''I thought that I'd wait until I'd got the trip report (for which many thanks) before dropping you a note to
thank you for a really wonderful trip - great birding, not to mention a range of other stunning experiences
from close encounters with wild animals and stunning scenery to some excellent accommodation. You must have been delighted
that a new Bird Holidays trip went so successfully and produced such an impressive list of sightings.'' Mr F, Nov 2015.
click here for a pdf version of this destination write-up - easier to print - no photos
South Africa is a land of contrasts with an incredible diversity of natural habitats, ranging from arid deserts to moist forests; rugged mountains encircling open grasslands; woodland of various types; wetlands; and the unique Cape floral kingdom. South Africa has a high standard of accommodation, fine restaurants, excellent roads and a great number of national and provincial parks and private game reserves.
Our tour starts in Cape Town at the southern tip of the African continent. We stay for three nights on the Cape Peninsula and experience the best of the many birding hotspots in this stunningly scenic region. We then move north for two nights atLangebaan, adjoining the magnificent West Coast National Park, which encircles a ten mile long tidal lagoon.
We then fly direct from Cape Town to the world famous Kruger National Park. Here we stay for four glorious nights. Kruger is well known as the home of the “Big Five”: lion, leopard, buffalo, elephant and rhino. We will also encounter a lot more exciting mammals and numerous brightly coloured birds.
Finally, we will drive a short distance west to Mount Sheba, for our final three nights. Offering easy access to superb Afromontane forest and montane grassland, Mount Sheba is a lovely place to end the tour. Orange Ground-thrush, White-starred Robin, Narina Trogon and Blue-mantled Crested Flycatcher are amongst the exotic birds that are found here.
THE CAPE PENINSULA
Having arrived in Cape Town in the evening, we will transfer straight to Simon’s Town on the Cape Peninsula, a lovely seaside town with Royal Navy origins. Our base for the next three nights, the Whale View Manor Guesthouse, is right by the beach, with beautiful views across False Bay. Our guide, Patrick, lives in Simon’s Town and knows just where to find the area’s special birds.
On our first morning we will visit Kirstenbosch. These world famous botanical gardens nestle below the steep slopes of Table Mountain and are a wonderful venue for a relaxing stroll, with pleasing landscapes and spectacular indigenous plants. These, in turn, attract numerous birds such as Orange-breasted Sunbird, Malachite Sunbird and Cape Sugarbird. Common birds include Cape Bulbul, Cape Batis, Olive Thrush, Cape White-eye, Karoo Prinia, Hadada Ibis, Dusky Flycatcher, Cape Turtle Dove and Cape Spurfowl. Red-chested Cuckoo and Spotted Eagle Owl should be present and Black Saw-wing Swallow flies low over the valleys.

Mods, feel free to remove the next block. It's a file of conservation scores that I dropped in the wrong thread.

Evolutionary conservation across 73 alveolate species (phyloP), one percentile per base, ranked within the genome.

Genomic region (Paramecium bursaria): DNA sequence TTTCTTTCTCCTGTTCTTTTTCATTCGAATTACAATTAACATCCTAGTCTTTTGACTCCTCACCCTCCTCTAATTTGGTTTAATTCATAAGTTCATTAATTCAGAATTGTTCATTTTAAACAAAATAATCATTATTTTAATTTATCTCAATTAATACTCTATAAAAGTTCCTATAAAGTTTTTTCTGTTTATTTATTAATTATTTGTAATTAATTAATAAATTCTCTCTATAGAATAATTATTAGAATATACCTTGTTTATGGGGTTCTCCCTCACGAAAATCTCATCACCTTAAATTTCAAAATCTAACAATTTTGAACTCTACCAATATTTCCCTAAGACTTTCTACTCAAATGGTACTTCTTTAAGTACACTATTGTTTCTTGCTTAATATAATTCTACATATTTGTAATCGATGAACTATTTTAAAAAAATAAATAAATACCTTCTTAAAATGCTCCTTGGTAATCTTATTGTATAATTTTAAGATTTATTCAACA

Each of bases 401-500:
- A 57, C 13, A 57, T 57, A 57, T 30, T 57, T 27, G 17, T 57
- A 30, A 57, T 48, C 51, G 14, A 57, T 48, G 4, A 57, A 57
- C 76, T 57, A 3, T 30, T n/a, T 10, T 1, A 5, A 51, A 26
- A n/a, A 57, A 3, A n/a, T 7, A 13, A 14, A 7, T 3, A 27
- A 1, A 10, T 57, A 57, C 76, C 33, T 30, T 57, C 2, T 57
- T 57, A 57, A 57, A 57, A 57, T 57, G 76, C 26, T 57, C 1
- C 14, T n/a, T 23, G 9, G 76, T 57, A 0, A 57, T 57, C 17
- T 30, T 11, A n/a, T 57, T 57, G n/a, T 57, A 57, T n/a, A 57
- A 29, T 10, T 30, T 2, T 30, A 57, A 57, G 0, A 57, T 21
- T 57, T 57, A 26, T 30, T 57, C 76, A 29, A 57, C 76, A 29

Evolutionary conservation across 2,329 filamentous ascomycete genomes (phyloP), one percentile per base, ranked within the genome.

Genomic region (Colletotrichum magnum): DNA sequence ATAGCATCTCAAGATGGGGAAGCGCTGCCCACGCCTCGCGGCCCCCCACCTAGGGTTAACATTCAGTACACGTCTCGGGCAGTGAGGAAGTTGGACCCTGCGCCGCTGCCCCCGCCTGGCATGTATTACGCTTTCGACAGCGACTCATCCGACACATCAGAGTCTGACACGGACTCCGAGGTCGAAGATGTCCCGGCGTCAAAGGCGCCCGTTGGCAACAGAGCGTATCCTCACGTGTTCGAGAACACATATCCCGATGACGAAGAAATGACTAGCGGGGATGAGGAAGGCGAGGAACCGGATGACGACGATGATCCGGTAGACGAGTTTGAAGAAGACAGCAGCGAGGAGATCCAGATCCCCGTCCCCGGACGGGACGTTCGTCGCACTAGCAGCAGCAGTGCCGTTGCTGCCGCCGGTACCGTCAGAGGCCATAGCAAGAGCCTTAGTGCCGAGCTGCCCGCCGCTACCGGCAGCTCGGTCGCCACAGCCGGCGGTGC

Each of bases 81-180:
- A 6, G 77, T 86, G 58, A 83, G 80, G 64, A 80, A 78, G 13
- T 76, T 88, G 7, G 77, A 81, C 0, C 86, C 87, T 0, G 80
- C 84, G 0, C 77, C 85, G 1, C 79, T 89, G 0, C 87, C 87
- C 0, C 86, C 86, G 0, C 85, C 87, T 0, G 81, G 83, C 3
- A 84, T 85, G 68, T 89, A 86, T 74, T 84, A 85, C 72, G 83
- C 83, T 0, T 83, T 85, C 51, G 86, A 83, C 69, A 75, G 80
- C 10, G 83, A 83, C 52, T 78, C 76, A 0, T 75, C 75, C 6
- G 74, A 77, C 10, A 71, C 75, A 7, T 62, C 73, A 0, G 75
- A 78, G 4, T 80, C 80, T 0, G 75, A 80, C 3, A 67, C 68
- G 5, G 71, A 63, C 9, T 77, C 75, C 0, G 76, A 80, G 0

Later in the day we will head back to Simon’s Town and visit Boulders Beach, where there is a large breeding colony of African Penguins. You will be able to see and photograph these birds at very close range. Other birds found here include Swift Tern, African Black Oystercatcher and Cape Cormorant, while Rock Hyrax scamper across the boulders.
The next day we will drive round False Bay to Rooi-Els and Betty’s Bay. This spectacular stretch of coast is a great place to see Southern Right Whales, which come close inshore to breed at this time of year. The endemic Cape Rockjumper is a speciality of the area, and while looking for it we may also come across Victorin’s Scrub-warbler, Ground Woodpecker, Cape Robin-chat, Cape Siskin and Cape Rock-thrush. In the afternoon we will visit False Bay Environmental Park, where a whole range of new species await us. White Pelican, Greater Flamingo, Cape Teal, Red-billed Teal, Cape Shoveler and Yellow-billed Duck are found on the pans. Levaillant’s Cisticola is the commonest warbler, and we may also see Little Rush-warbler and Lesser Swamp-warbler.
LANGEBAAN AND WEST COAST NATIONAL PARK
On day four we will make an early visit to the Cape of Good Hope Nature Reserve, before the tourist buses arrive. This iconic site is worth a visit for the scenery alone, but we will also be alert for the beautiful Cape Grassbird, as well as Ostrich, Jackal Buzzard, Grey-backed Cisticola and Cape Bunting. Offshore we may see Cape Gannets and White-chinned Petrel, while if there have been onshore winds we might even glimpse a distant Shy Albatross. Mammals on the cape include Mountain Zebra, Eland and the rare endemic Bontebok. Later in the morning we will head north up the coast to Langebaan, our home for the next two nights.
Most of our time here will be spent in the West Coast National Park. The enormous tidal lagoon in the park is an internationally recognised birding hotspot. Thousands of migrant waders converge on this site after their long flight from breeding grounds in the Arctic. There will be familiar birds such as Whimbrel, Red Knot, Grey Plover, Bar-tailed Godwit, Curlew Sandpiper and Little Stint, alongside less familiar Marsh Sandpiper, Kittlitz’s Plover and Three-banded Plover. The scarce Chestnut-banded Plover should also be found at one site. Southern Black Korhaan may be seen displaying, while the area is an important site for the beautiful Black Harrier. In the scrub there are numerous Bokmakieries and smaller numbers of Karoo Scrub-robins, plus Cape Weaver, Yellow Bishop and White-throated Canary.